Feb. 25 (Bloomberg) -- South Carolina and Mississippi, the two states that fly Confederate flags on their capitol grounds, will be allowed to host women’s basketball tournament games next year under a National Collegiate Athletic Association rule change.
The college sports governing body banned the states in 2001 from hosting postseason sports at predetermined sites because they use the flag as a state symbol. It altered the format for the women’s basketball tournament for 2015, allowing the top 16 teams to host their first two games instead of using prepicked sites.
South Carolina’s women’s basketball team (25-2) is ranked fourth in the Associated Press poll and would host at least one tournament game next season with a similar performance. The NCAA made the format change without consulting the National Association for the Advancement of Colored People, with which it has had a long relationship, said Lonnie Randolph Jr., the president of South Carolina’s NAACP chapter.
“We’re concerned as to how this matter could have gotten this far without at least sitting down and discussing with us if they’ve had a change in policies,” Randolph said in a telephone interview.
The NAACP’s focus in South Carolina the past 14 years has been to halt tourism to the state -- where the first shots of the American Civil War were fired in 1861 -- as long as it continues to display the Confederate flag, Randolph said. The state began flying the flag in 1962.
The NCAA said it didn’t change its policy regarding the flag, rather it altered the format of the women’s basketball tournament. The flag policy was designed not to punish teams that earned a tournament home game based on their won-loss records, it said, and that discussions with the NAACP have never been closed. Tournament games in less popular sports have been played there.
South Carolina Athletic Director Ray Tanner didn’t immediately respond to a request for comment.
The NCAA also has banned all postseason games in states that allow sports gambling or schools that use Native American mascots. The University of Nevada-Las Vegas, for example, wouldn’t be allowed to host women’s tournament games next year even with the format change because sports gambling is legal in Nevada, Mark Wasik, a spokesman for the school, said in an e-mail.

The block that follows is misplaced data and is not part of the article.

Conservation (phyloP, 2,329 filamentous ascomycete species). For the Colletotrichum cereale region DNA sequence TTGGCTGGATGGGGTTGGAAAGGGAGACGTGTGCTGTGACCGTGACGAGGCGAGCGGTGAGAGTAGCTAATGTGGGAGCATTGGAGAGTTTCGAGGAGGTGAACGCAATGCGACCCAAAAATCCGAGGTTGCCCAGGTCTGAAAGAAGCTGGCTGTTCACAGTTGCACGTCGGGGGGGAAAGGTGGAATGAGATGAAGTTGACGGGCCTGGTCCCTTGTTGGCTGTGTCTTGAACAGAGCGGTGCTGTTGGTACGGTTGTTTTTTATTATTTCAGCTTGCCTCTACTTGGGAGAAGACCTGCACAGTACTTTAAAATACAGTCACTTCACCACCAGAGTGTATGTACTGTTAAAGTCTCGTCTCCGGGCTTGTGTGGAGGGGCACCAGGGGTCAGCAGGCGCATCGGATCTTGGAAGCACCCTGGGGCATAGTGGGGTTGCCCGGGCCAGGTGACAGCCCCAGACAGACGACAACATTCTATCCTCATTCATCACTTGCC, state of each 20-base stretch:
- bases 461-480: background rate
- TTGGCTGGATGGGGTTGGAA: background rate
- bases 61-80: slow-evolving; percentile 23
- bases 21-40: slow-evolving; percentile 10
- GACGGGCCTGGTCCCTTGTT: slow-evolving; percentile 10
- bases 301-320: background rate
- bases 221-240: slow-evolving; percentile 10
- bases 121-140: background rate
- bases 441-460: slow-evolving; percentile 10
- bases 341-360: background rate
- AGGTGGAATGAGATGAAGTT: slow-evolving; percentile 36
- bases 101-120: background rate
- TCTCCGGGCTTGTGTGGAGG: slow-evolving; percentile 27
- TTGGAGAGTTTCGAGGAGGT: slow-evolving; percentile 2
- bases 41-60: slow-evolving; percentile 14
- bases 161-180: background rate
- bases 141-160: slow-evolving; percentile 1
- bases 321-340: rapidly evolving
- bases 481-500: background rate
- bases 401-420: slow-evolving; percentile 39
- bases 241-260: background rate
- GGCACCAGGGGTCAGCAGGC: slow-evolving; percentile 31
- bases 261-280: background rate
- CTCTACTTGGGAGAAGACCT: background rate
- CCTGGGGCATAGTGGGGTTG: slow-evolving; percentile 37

The Management Council of the NCAA’s lower-level Division III in October urged the organization to change the flag ban to match the sports gambling and native American mascot bans.
“Ultimately, if the policy is designed to protect student-athlete well-being, there should not be any differentiation between predetermined and non-predetermined championship sites, as the principle issue remains the same for both -- the well-being of the student athletes,” the council said, according to a report posted on the NCAA’s website. “A state that prominently displays a symbol that is offensive in nature should not be permitted to host a championship, regardless of how the site is determined.”
Randolph, of the NAACP, said an example of the flag’s divisiveness is an incident last week at the University of Mississippi, where a noose and a flag with a Confederate battle emblem was placed around a statue of James Meredith, the Oxford, Mississippi, school’s first African-American student.
“If it’s hate in Mississippi, it sure is hate in this state,” said Randolph, 64.
If the issue isn’t resolved the topic will be further addressed during the NAACP’s regional meeting in Atlanta during the second weekend in March, just as the men’s and women’s NCAA tournaments are about to get under way, Randolph said.
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